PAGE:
When I became Queen, I took over the former base commander’s house. It had one floor above ground as well as two below ground. The lowest floor was on the same level as the rest of the base, so it became a public space. People who needed to talk to me or just wanted to hang out could come and go as they pleased.
I’d had my bedroom above ground until the rationing started and I could no longer justify heating the whole floor just so I could have a window. When I’d moved my personal rooms to the middle floor, most of the stuff that had been stored there had moved to other storage locations. But because someone always needed something, I had a supply closet of spare clothes.
We took the private stairs up to my rooms, bypassing the public area entirely. I stopped on the landing for the middle floor with Ari and Valentin. Malcolm sent two soldiers up to the next landing, while he and the third soldier waited below.
While I didn’t mind if Valentin saw the public parts of Arx, I’d prefer it if he didn’t have a detailed mental map of my personal space. I turned to him. His expression was distant and he’d been so complacent that he had to be focusing on a neural link. “Wait here,” I said. He barely acknowledged me.
I glanced at Ari. She nodded and leaned against the stairwell wall. Standing straight, she was as tall as Valentin, and they would make a striking couple. Luckily for me, Ari’s wife would have something to say about that, and Stella Mueller was not a woman to cross lightly.
I let myself into my rooms the old-fashioned way with a handprint and face scan. Usually I’d connect through the net, but I was still offline. I wasn’t entirely sure that a net connection was safe from Valentin, but I’d have to risk it eventually because I needed to check the news. And I expected the Kos Empire to reply sooner rather than later.
Digging through the supply closet, I found a few items that looked big enough to fit Valentin. It wasn’t unusual for newcomers to wear a coat, hat, and scarf until they got used to the chill, so he wouldn’t stand out.
While I had access to my closet, I took the time to put on a base layer under my shirt. The cold didn’t usually bother me, but thanks to the blood loss, I’d felt it more on the way over. I needed to rehydrate as soon as possible, but until then, there was no reason to be miserable.
I took a deep breath and tried to calm my thoughts. Letting Valentin out of the cell could either be a grave mistake or a great blessing. I’d like to think I made the decision rationally, but I had the sneaking suspicion that emotion played into it more than I would prefer.
I sympathized with Valentin’s desire to be out of a cage, but more than that, I wanted him to see that I wasn’t a liar. It remained to be seen what he would do with the information.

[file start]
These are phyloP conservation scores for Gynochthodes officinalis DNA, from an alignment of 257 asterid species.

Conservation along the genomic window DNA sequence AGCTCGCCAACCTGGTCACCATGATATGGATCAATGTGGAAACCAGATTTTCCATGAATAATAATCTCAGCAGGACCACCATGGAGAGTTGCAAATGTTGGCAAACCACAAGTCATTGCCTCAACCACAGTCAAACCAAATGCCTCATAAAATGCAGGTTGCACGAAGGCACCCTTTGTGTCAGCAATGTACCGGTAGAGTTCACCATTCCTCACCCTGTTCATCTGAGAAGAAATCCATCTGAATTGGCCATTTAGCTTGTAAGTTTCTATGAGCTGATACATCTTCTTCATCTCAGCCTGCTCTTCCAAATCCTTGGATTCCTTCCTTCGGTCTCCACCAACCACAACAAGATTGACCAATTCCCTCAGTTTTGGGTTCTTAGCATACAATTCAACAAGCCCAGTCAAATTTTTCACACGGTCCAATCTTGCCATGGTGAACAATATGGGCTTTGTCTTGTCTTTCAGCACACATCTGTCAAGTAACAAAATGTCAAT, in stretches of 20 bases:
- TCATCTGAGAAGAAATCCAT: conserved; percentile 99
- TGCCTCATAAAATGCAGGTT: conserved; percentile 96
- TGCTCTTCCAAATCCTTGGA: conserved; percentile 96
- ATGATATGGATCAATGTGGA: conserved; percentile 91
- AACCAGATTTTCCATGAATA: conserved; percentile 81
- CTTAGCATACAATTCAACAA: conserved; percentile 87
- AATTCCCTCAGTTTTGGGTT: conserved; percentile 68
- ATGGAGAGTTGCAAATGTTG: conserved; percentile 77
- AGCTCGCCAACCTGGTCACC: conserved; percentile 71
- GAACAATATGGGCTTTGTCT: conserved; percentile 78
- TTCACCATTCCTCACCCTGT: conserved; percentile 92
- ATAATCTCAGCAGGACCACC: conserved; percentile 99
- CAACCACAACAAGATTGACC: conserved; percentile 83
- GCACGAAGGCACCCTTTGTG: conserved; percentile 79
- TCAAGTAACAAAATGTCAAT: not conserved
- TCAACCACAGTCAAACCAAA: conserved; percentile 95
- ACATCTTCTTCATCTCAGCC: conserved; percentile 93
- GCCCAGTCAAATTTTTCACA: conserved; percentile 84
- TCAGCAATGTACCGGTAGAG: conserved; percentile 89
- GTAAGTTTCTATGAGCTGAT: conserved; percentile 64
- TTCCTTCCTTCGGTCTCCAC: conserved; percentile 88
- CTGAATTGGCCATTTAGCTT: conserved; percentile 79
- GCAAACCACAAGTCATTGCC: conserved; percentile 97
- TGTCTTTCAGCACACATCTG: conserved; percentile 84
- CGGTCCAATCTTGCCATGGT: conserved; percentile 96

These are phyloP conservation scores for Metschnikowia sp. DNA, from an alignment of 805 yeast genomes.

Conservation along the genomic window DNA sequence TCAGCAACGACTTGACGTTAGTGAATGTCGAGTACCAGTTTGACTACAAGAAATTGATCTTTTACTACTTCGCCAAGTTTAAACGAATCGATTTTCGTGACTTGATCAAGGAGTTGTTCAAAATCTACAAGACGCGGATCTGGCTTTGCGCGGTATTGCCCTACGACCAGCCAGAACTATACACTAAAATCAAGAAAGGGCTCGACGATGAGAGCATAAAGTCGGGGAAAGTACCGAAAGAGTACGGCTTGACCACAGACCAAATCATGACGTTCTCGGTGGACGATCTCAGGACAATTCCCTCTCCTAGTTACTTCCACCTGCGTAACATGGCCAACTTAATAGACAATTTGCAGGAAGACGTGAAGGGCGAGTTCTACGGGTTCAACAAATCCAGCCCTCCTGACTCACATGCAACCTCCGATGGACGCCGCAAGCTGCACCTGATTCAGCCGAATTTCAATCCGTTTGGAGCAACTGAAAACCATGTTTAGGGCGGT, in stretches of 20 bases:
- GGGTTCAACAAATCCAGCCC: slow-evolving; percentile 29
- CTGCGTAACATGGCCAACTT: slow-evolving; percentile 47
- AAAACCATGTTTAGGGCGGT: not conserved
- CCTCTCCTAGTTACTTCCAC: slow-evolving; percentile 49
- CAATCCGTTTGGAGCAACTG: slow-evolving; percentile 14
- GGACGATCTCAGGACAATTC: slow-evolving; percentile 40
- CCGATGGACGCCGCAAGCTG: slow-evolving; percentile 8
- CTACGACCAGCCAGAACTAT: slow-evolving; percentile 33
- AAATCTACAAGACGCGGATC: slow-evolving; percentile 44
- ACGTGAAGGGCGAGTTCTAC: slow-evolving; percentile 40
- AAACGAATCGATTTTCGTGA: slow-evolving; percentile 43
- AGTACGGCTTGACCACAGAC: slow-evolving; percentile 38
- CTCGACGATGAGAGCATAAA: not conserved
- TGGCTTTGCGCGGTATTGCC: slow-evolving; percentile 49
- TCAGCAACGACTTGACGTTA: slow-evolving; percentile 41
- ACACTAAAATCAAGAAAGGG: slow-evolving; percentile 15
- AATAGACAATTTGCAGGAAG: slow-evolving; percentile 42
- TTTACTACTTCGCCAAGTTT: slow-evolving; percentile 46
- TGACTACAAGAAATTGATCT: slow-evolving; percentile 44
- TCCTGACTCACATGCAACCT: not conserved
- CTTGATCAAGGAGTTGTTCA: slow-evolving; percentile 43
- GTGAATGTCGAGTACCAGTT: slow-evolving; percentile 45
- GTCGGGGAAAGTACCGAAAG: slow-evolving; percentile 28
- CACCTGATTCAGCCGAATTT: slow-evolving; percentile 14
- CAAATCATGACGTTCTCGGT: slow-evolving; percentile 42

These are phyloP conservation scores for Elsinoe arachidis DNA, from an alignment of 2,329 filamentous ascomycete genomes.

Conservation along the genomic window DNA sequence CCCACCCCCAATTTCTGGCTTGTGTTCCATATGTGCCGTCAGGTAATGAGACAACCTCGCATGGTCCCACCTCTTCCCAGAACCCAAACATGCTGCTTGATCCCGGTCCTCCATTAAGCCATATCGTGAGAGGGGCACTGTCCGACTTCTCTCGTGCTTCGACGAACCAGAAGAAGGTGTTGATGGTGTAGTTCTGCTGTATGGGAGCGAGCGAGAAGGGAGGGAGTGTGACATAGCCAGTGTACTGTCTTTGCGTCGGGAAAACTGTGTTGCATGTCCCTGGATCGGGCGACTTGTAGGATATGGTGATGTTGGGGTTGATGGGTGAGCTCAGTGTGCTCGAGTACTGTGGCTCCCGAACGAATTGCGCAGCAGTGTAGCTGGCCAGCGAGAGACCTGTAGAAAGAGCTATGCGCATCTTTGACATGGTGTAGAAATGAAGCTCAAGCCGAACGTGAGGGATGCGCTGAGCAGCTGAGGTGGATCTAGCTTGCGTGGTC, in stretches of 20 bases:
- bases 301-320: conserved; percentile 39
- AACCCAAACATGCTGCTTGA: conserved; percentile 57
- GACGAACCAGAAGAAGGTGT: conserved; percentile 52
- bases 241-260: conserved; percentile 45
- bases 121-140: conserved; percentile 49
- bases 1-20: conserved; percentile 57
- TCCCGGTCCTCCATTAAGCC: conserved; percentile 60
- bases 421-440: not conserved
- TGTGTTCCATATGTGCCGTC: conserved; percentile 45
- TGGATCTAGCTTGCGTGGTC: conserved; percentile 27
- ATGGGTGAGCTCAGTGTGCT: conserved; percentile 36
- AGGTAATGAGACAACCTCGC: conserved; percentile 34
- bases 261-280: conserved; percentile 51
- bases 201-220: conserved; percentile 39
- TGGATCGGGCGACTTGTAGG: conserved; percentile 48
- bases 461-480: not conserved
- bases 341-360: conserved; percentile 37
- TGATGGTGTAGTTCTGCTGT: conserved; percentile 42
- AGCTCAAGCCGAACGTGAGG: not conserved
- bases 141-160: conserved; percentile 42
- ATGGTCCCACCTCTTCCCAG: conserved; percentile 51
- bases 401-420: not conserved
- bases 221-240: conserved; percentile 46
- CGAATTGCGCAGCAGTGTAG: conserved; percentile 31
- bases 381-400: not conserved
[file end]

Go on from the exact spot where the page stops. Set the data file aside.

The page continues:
A minute later, I was as ready as I was ever going to be. I gathered up the extra clothes and returned to the stairwell. No one had moved.
A faint frown marred Valentin’s brow, but his unfocused expression meant that it was likely from a neural link or net connection. I hoped our com system was giving him as much trouble as it usually gave me.
“Stop linking and put these on,” I said. I held out the clothes I’d found.
He flashed me a sly grin but reached to take the clothes and put them on. With the old coat, hat pulled low, and scarf wrapped around his neck, he was less Emperor Valentin and more homeless refugee. Good enough.
We started down the stairs and the two soldiers from the upper landing trailed us down.
“We have to lose the security detail or people will know something’s up,” I told Ari when we reached the bottom floor landing.
“I don’t think that’s wise,” she said.
“I agree,” Malcolm said.
“Noted,” I said. “Malcolm, you’re with us. Put your other three soldiers at the market exits, but don’t make it obvious. If they see Emperor Kos without one of us, they are authorized to shoot him.”
Ari rolled her eyes in exasperation, but didn’t offer any further comments. Malcolm gave his soldiers orders in a low whisper. Good to know that they were following my advice about neural links. My other citizens would still be using links, but Valentin would have his work cut out for him if he wanted to listen in on all of them.
The three soldiers left and we gave them a few minutes to get into position. While we waited, Ari caught me up on the public news that I’d missed while I’d been gone. The private news would have to wait until we didn’t have Valentin in the audience.
Ari said we were burning through our food even faster than expected. The advisory council had approved stricter rationing, effective immediately. We had crews out looking for supplies, but none of them had solid targets yet.
“How did people take the news?” I asked.
Ari shrugged. “Nobody was thrilled, but there wasn’t too much outcry. They know you’re doing everything in your power. Everyone is pitching in where they can.”
The Rogue Coalition had its problems, just like any large group of people, but when the going got tough, the tough got deadly determined. And after I made it abundantly, painfully clear that I wouldn’t tolerate people taking advantage of one another, they decided that their energy was better spent trying to figure out how to stick it to Kos and Quint.
But that goodwill would only take us so far. Once starvation truly set in, the Coalition would collapse into a horde of wolves that only looked out for number one. At that point, there was nothing I could do except try to direct the fury away from the most vulnerable.
“Okay, let’s go see what I can do to help,” I said.
The rest of the chapter will be posted later this week.
And now might also be a good time to set expectations. :) Never fear, I will get you to a HFN, but Samara and Valentin are likely going to end up as friends/allies this novella, not a solid couple. I am planning to make this a series, so their relationship will build next novella.